Friday, January 21, 2011

Seeking Uniqueness? Make a Twist

I've been thinking lately about what makes a story unique. I'm working with young people right now, and I hear a lot of ideas from them, many of which bring in familiar elements from stories that I've read, or archetypal plot elements from the classic fairytales, etc.

Just because we've heard an idea before doesn't mean it can't be done in a novel way. But what can we do to make sure that the story we have is unique, and not like others of its type?

Twist!

A lot of the stories we're familiar with come with a set of underlying assumptions about their execution. Settings in which they're expected to take place. Characteristics that their characters are supposed to have. Ways their cultures are supposed to work. Technologies that are supposed to go together.

But why?

There's no real reason why these things have to be maintained as they are. Pick one and change it - not a little, but in a way that will make your story utterly different, so you'll really have to sit back and THINK: wow, how far do the consequences of that change really go? Here are some ways to try.
  • Set the fantasy story in a technological setting. Steampunk did this, and look what happened!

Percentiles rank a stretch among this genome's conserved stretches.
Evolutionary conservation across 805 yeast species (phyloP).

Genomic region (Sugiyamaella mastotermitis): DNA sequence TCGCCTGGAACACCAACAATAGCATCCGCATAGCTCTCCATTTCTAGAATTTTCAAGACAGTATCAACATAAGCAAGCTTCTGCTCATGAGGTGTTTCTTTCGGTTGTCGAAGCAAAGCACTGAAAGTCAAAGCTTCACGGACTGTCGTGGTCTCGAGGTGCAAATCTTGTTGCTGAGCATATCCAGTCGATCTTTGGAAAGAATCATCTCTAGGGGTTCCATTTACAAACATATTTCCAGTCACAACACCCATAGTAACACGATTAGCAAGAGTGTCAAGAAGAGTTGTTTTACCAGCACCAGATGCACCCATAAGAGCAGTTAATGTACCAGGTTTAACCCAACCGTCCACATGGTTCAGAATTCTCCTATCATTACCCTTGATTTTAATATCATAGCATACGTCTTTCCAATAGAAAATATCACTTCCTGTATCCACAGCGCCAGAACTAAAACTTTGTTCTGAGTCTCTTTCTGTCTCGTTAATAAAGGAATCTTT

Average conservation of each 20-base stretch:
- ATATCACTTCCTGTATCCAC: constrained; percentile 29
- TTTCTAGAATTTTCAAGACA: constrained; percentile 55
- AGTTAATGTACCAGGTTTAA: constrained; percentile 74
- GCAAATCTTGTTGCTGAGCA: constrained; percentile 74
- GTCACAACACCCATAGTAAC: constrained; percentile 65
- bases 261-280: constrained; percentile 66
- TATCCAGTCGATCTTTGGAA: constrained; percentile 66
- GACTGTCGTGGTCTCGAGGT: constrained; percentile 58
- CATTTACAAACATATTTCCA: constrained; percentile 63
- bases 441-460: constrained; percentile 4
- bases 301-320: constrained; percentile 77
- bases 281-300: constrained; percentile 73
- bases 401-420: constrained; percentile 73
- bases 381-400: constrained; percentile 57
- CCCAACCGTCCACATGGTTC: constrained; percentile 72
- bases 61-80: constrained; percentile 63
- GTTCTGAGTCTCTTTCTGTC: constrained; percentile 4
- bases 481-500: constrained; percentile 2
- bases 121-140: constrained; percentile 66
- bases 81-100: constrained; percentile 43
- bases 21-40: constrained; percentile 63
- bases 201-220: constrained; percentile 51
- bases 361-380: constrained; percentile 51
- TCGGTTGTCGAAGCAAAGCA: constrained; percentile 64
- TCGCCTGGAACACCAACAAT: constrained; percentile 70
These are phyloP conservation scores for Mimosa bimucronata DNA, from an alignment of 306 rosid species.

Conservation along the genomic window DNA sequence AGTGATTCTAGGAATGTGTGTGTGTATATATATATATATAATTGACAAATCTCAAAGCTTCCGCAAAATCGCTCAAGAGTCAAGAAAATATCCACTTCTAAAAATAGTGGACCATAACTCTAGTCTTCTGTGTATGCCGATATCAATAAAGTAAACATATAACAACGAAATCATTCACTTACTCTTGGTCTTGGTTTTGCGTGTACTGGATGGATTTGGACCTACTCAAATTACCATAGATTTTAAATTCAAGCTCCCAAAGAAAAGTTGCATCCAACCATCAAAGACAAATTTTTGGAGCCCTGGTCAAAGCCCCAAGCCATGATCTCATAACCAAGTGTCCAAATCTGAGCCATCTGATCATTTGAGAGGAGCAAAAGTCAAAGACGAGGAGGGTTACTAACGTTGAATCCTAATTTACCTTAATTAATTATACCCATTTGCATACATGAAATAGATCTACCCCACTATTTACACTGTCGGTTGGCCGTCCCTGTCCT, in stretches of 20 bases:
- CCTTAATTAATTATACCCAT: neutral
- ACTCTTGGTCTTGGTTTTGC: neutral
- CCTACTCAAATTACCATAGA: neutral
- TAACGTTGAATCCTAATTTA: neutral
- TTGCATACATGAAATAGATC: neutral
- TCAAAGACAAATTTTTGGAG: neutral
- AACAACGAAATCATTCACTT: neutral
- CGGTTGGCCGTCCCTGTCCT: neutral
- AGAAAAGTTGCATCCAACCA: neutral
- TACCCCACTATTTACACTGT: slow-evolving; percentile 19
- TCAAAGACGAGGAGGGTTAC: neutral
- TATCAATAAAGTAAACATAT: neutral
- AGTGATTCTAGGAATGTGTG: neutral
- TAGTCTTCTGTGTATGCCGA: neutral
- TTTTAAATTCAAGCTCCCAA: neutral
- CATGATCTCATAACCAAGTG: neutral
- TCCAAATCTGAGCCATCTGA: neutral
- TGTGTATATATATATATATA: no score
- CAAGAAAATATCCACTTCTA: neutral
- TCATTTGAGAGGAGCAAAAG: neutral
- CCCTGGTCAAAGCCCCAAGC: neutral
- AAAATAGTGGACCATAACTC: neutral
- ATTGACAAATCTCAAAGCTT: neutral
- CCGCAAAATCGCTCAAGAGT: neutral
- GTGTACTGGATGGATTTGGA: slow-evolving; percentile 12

• Take an expected technology away. I rarely see this done, but I'm doing it myself: Varin has no visual tech, for cultural reasons (no movies, computer monitors, etc. and a sense that even photography is inappropriate). And what if you did something really radical? Took away fire? Or the wheel? What would happen then?
  • Change gender roles. Reverse them, okay sure, but what if you altered them? Ursula K. LeGuin did that by taking away gender in her own way, and bang! You could even have gender roles look one way in one part of your society, and totally different in another part, so long as there are solid cultural reasons behind it.
  • Change diet. And don't stop with what's on the table, but contemplate the consequences for agriculture, for lifestyle organization, for food culture and values.
  • Change character. I usually do this by changing culture, because that then changes the fundamental way that a character thinks - changing the metaphors they use to describe the world, and changing the rationale behind the decisions they make. You want readers not to be able to predict what your character will do? Alter their cultural morality and see what happens!
What I'm advocating here is not easy to do. A change as fundamental as the ones I'm describing has lots of far-reaching consequences for your world, for your characters and for your story.

But that's the whole point.

If you can make a twist, and explore its consequences on a larger scale while maintaining the internal consistency of your world and its cultures, believe me, you'll have something different.

It's well worth thinking about.